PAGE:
There were helicopters everywhere! It was snowing helicopters in my garden and lawn last weekend! AAACCCCKKKK!
These helicopters were the fruits of the silver maple trees and were abundant. Many around the Miami Valley area are seeing an abundance of them and asking why there are so many.
Maple fruits are called samaras. Two achenes, containing the actual seeds, are connected in the center of the fibrous papery tissue. Their shape is perfect for seed dispersal. As they fall from trees, they float and fly like helicopters.
Last Saturday, while spreading mulch in the garden, the wind was blowing. Suddenly there was a big, sustained gust of wind that released the helicopters.
My entire front yard was filled with the flittering, fluttering fruits of the neighbor’s silver maple. Ugh. It truly looked like giant snowflakes falling.
The reason I say ugh is because these fruits mature in a single season. This means that they will sprout this season given the right conditions. Those conditions are easily found in flower beds, in lawns that might be thin or have bare spots, and even in rain gutters.
I suspect in a few weeks I will be getting questions on how to get rid of all the maple trees coming up in lawns and gardens.
In the lawn, just keep mowing them and eventually they will die as they expend their food source to grow. In the flower beds and vegetable gardens, you will have to pull them. Do this now before they really take root.
Let’s get to why there were so many of them this season.
Maples bloom around the end of February and early March. Do you recall the weather at that time? It was nicer than we have had these last few weeks. And there were no freezing temperatures.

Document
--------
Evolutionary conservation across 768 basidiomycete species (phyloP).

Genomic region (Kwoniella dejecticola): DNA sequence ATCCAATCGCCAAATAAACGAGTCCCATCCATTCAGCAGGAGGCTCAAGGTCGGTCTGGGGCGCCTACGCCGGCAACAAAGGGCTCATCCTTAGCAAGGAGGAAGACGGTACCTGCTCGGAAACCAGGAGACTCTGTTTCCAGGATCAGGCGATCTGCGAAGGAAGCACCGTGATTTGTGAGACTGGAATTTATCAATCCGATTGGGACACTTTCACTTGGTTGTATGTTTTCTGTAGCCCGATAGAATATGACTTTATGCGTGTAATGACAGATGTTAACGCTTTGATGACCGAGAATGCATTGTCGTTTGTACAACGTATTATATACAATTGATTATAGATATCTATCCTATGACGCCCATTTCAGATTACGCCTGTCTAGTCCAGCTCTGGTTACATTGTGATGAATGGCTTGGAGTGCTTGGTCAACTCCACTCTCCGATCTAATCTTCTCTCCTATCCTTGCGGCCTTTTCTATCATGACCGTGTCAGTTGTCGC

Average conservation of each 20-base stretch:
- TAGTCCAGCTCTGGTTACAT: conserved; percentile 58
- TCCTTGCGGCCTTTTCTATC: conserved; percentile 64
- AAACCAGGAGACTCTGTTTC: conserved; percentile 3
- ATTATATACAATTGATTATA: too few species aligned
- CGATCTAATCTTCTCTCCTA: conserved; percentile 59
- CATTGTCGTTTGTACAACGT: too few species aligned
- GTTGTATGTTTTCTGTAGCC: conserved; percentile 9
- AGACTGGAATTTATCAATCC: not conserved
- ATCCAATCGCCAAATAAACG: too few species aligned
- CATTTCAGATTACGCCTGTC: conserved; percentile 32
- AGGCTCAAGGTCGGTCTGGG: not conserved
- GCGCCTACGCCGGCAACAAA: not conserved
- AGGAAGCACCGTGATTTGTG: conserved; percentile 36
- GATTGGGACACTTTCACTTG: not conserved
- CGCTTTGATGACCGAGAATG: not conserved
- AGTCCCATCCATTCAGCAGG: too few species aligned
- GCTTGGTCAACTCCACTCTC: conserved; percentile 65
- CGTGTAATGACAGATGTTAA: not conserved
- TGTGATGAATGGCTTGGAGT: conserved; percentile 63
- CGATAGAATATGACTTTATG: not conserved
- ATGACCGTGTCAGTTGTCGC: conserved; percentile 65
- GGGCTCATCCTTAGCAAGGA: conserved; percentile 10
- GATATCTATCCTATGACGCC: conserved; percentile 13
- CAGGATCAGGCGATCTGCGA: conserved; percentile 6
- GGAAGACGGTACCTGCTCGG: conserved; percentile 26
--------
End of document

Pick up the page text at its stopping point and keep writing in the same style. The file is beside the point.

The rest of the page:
This allowed for the flowers to be pollinated by the wind and fertilized. This led to the many fruits that you see on trees.
In many cases, you see more fruits than you see leaves. I have seen some trees that have a few branches full of leaves and the rest of the tree is fruits.
Because of the heavy fruit load, the leaves are slow to emerge. Don’t worry about this, once these fruits fall, the leaves will fill out as they normally do.
The challenge is that these fruits are everywhere and there is a chance that a large percentage of them germinate. This is what causes the headaches.
On a positive note, perhaps we are heading into warmer temperatures and thus time to plant annuals and vegetables without the worry of frost. But then again, the way Ohio weather goes, who knows!
Just remember — don’t work in wet soil. You will be sorry later in the season if you do.
Pamela Corle-Bennett is the state master gardener volunteer coordinator and horticulture educator for Ohio State University Extension. Contact her by email at firstname.lastname@example.org.
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